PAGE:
Newsom’s Master Plan for Kids’ Mental Health is ‘strategic’ way to address high rates of youth mental illness

Gov. Gavin Newsom’s recently-released Master Plan for Kids’ Mental Health encompasses various efforts to help combat rising rates of mental illness and suicide, and low rates of mental health care service utilization among children in the state.

 

Get the latest state-specific policy intelligence for the health care sector delivered to your inbox.

 

The new plan incorporates the Children and Youth Behavioral Health Initiative—implemented in 2021—along with additional investments in youth mental health.

The plan includes $4.7 billion overall for increased access to mental health and substance use treatment services for Californians aged 0-25, and adds career pathways and trainings for 40,000 more behavioral health professionals.

Newsom’s office cites several data points that illustrate the gravity of the youth behavioral health crisis in California. Over 284,000 children youth in California are currently experiencing major depression, 66% of these children with depression do not receive treatment, and suicide rates for children aged 10-18 increased by 20% from 2019 to 2020.

According to Newsom’s office, about 33% of 7th and 9th graders and 50% of 11th graders in California experienced chronic sadness in the 2020-2021 school year, and about 1 in 10 children between the ages of 12 and 17 experienced at least one major depressive episode in the last year.

“Mental and behavioral health is one of the greatest challenges of our time. As other states take away resources to support kids’ mental health, California is doubling down with the most significant overhaul of our mental health system in state history,” Newsom said in his announcement of the plan. “We’re investing billions of dollars to ensure every California child has better access to comprehensive mental health and substance use services. The Master Plan for Kids’ Mental Health is premised on a very simple belief: every single kid deserves to have their mental health supported. That’s the California Way – putting our kids first.”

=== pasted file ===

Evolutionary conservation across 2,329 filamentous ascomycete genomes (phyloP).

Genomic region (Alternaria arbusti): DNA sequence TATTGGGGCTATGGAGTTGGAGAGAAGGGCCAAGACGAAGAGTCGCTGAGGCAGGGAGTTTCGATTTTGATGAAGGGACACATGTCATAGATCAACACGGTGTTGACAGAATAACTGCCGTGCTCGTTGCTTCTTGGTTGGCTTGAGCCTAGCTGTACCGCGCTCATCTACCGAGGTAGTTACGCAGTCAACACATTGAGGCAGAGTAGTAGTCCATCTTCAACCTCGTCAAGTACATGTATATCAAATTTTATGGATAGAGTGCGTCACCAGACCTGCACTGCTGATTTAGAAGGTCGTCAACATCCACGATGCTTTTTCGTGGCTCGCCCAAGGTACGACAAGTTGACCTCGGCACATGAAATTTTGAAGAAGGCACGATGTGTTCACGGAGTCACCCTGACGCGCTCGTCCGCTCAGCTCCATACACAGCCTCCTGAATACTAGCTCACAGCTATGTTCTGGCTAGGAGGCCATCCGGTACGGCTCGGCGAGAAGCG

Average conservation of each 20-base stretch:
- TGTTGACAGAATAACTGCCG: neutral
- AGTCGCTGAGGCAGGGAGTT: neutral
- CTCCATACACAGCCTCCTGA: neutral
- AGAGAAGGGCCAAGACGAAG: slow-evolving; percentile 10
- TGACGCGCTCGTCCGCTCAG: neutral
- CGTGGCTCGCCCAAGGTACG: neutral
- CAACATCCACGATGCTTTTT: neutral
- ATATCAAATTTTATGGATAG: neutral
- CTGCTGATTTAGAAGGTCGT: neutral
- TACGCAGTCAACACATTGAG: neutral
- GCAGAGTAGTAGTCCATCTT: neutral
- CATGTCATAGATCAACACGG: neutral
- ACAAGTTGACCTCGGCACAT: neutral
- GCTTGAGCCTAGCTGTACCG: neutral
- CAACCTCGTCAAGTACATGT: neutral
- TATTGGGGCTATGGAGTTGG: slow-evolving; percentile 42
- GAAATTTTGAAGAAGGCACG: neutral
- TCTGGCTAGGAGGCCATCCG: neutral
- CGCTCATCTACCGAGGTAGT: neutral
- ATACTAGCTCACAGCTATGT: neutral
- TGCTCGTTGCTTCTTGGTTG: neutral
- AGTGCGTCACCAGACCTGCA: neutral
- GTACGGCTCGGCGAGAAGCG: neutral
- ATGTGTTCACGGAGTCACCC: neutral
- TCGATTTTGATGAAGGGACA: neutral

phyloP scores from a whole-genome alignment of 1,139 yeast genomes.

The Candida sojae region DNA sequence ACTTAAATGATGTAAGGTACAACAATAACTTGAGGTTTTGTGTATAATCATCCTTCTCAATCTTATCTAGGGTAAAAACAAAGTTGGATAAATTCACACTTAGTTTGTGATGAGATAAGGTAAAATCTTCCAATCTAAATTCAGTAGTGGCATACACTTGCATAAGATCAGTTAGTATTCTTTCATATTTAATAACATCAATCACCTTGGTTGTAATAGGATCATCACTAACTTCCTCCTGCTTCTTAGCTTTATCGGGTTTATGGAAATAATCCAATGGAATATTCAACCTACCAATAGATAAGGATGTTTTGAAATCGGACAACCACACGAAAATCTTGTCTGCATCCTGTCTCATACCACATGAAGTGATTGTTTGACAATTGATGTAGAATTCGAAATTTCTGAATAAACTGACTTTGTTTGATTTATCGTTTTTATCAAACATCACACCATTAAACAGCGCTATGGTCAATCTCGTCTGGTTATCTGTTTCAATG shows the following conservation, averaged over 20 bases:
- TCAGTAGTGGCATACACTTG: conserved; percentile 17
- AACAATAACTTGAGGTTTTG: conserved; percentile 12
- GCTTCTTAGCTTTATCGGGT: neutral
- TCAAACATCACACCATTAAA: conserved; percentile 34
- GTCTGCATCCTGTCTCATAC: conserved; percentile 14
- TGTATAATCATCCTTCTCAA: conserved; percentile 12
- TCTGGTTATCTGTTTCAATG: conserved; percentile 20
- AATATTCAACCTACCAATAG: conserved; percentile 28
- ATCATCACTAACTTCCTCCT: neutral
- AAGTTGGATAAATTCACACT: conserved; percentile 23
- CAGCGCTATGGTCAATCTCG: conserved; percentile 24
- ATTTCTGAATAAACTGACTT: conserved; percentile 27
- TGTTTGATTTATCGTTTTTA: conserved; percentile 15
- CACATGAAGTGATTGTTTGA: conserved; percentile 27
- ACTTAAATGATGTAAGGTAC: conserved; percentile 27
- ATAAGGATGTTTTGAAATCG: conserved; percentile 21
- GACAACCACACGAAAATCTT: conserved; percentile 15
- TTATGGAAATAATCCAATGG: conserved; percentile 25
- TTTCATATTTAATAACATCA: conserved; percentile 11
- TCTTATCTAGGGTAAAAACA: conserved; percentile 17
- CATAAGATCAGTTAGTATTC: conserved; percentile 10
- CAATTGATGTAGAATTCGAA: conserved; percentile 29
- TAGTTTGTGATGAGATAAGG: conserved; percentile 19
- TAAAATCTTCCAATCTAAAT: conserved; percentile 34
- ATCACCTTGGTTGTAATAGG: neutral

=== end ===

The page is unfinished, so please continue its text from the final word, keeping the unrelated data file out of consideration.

Alex Briscoe, Principal at the California Children’s Trust, emphasized the significance of this plan.

“Our [behavioral health care system] is among the worst in the nation for children,” he said. “We’re like 48th in the nation in access to youth mental health care, 43rd in screening rates, and in the bottom third for health spending at $2,500 per child in Medicaid. We have the nation’s largest Medicaid program for children and by any standard measure among the worst.

Now, we have a fundamental commitment by the state for the first time to pursue reform at scale. Right now we have an unprecedented quality of leadership at the state level. We haven’t had this before, and they have stated publicly that we’ve got to change Medicaid … I think the Master Plan is a strategic and thoughtful attempt to integrate various reform initiatives [for kids’ mental health] at the state level, and those are CalAIM, [the Children and Youth Behavioral Health Initiative], and [school-centered supports and interventions].”

The plan strives to rebuild mental health systems for youth in the state by creating a new virtual platform for digital mental health assessments and interventions, expanding early interventions so high-risk youth can get the care they need before their conditions worsen, increasing the number of counselors in schools, expanding the capacities of state mental health clinics and treatment slots, and developing a targeted suicide prevention program for high-risk youth.

The plan also adds new Medi-Cal services that support parent-child services to improve behavioral health, increase access to mental health services in schools, increase awareness of and decrease stigma toward mental health care, and create more resources for parents to better support their children’s behavioral health needs.